Monday evening 11th April
Knowing a place well, going away for six months, and then returning produces, in my mind, in a time/space slippage. Now I am back here, I feel I have never been away – and yet some things and people have changed. This disorientates me. So when two new houses seem to have sprung up overnight, an earth road has been surfaced with tarmac, or a teacher I knew and respected has been replaced for underperformance, I get a series of small shocks. All of these have happened today.
All these things seem to be progress. There is no doubt that Uganda is making progress on many levels in spite of a desperate shortage of resources. Many NGOs like ours are involved, usually in isolation of each other. Today we met various local government and political officials to “check in” with them as we are working on their patch. They all seemed pleased to see us and delighted that we had not called to ask for anything – I suspect all their other callers do.
They described the things they are legally required to do, but cannot. The government requires the local education authority to have a primary school in each parish but does not give them the funds to do this. Eight parishes near here have no primary school. A parish can be a hundred square miles.
But then we visited “our” primary school at Akubui. Last year we built a classroom and this year we will add two more to it. It is difficult to describe Akubui’s uniqueness but here goes: It started some years ago as a church – a rough building of blocks and rusty corrugated iron roof. A nursery school started meeting in it on weekdays. The children grew older and the community built a block of four classrooms (with floors of cow dung replaced last year with concrete by us) next to it; new children occupied the church building, and the older ones graduated through each of the four rooms, year by year and ultimately into our new one built last year.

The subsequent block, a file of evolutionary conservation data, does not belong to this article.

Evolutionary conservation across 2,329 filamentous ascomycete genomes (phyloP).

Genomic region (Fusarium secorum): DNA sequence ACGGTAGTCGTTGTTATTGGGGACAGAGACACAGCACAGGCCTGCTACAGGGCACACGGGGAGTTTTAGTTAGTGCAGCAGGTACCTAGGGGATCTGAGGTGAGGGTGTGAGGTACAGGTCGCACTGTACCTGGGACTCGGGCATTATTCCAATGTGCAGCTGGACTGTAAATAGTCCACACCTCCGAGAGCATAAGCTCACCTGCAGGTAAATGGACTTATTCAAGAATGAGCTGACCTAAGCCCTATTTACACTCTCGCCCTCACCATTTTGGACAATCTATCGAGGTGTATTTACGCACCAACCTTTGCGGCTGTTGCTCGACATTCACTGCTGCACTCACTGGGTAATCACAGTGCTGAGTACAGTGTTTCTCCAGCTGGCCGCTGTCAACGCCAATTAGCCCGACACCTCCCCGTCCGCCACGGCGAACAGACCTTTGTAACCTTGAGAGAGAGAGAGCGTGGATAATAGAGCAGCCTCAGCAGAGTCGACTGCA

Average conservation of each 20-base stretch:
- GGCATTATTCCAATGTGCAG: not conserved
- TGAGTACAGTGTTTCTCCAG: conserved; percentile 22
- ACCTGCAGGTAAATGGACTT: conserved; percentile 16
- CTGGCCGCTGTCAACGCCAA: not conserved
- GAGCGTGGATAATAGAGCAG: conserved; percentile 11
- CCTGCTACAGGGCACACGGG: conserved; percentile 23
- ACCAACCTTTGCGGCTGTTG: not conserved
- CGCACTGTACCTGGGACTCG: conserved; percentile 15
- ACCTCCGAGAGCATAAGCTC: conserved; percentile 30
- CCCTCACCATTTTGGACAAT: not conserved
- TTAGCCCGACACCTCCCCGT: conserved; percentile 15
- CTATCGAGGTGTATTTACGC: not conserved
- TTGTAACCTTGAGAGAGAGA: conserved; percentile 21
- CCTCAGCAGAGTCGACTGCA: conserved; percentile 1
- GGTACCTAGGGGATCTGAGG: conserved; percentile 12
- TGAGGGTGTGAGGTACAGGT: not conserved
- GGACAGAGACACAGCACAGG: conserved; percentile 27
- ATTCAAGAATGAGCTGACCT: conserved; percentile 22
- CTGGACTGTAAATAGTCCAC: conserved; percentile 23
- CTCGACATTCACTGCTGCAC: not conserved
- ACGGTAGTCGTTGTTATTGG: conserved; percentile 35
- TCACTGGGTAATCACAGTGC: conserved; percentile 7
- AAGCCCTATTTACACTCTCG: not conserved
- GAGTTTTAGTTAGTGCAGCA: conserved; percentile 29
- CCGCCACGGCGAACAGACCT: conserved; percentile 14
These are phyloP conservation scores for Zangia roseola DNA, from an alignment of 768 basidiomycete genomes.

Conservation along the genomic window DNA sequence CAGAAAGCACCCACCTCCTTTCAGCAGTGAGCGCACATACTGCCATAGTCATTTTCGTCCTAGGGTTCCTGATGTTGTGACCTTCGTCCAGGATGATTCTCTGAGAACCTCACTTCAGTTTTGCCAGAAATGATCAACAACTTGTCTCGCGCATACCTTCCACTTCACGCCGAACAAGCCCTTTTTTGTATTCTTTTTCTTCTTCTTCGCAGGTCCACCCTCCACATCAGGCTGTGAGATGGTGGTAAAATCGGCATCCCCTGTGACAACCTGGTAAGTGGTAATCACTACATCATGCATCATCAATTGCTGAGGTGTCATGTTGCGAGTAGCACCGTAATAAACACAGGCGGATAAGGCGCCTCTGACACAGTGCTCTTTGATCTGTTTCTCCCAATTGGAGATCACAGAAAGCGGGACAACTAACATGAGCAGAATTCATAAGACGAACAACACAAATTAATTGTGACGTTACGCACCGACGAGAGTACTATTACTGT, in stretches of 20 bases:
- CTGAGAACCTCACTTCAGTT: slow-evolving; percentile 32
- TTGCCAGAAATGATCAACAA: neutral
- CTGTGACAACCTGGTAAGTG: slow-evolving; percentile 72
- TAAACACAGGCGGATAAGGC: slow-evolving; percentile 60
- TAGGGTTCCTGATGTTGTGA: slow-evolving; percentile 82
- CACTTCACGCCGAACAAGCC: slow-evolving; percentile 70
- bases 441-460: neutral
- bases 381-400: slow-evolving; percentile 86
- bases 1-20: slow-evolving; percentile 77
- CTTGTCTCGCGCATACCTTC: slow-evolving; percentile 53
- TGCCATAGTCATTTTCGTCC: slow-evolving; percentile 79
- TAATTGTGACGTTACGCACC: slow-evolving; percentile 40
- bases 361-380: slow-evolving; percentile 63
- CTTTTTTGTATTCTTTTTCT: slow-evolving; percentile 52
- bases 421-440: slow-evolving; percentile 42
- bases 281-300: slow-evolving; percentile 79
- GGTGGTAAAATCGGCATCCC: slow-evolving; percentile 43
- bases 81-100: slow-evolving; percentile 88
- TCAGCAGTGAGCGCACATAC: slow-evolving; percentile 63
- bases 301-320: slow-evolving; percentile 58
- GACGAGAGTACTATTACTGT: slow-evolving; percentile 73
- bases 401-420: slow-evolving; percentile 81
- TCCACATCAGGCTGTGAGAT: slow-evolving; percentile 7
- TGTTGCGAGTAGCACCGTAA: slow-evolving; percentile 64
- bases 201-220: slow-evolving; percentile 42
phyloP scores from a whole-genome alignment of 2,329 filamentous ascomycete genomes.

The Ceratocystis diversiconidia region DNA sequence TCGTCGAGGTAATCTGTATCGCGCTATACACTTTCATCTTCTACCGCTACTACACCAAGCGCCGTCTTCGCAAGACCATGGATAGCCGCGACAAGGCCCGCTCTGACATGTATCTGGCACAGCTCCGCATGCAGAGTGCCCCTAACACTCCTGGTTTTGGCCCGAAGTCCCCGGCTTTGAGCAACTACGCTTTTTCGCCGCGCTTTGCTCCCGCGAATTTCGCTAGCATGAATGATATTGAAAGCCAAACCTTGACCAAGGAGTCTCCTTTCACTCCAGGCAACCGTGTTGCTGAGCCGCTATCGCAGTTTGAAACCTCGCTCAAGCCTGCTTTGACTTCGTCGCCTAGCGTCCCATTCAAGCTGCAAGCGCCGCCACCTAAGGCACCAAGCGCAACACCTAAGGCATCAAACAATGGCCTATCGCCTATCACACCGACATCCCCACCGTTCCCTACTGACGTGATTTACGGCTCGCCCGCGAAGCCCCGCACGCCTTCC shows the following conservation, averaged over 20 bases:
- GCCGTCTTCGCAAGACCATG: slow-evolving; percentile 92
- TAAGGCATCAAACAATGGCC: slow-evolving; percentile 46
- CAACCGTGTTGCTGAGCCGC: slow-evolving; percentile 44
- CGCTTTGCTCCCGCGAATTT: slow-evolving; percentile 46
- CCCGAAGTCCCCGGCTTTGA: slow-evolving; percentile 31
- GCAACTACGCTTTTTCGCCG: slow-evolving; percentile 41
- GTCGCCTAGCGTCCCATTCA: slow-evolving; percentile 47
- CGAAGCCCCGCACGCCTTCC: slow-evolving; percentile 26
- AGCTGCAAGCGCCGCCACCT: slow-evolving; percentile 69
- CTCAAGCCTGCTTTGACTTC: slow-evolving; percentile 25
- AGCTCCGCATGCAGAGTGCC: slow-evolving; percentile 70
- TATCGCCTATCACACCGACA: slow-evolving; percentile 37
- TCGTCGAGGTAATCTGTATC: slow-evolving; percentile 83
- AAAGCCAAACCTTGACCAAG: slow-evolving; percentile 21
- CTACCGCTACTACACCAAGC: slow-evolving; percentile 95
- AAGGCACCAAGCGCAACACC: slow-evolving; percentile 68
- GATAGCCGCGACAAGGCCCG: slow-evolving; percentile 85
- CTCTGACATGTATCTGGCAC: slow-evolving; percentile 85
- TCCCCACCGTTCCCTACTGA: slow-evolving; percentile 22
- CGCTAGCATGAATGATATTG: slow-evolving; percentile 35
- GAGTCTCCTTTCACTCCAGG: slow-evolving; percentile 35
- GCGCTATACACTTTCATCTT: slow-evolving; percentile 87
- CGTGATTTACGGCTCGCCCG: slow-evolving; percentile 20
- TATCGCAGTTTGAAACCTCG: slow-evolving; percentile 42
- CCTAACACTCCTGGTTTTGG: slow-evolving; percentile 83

On a flat plain with distant mountain views, surrounded by small scale fields ploughed by oxen, the school lives quietly (except at break time) between ancient mango and jacaranda trees. Judging by the lack of wheel tracks on the earth access road, our minibus was the first vehicle to visit for many months. Children, teachers and parents all walk long distances to get there.
The first white people to visit for six months caused rather a disruption to the school day. Small children rushed at us – I took my camera out of my bag and a group assembled themselves for a photo delighted to see their picture on the back of the camera a moment later (picture on left)
Headteacher Samuel gave me a long chest crushing hug. I met the builder Patrick and, from the shade of a leafy tree with a view of our greenfield site we planned two new classrooms.
All we need now is some more volunteers to help build them. Numbers applying so far are low.
So, our first full day is over. A whirlwind tour of schools and offices. And more tomorrow !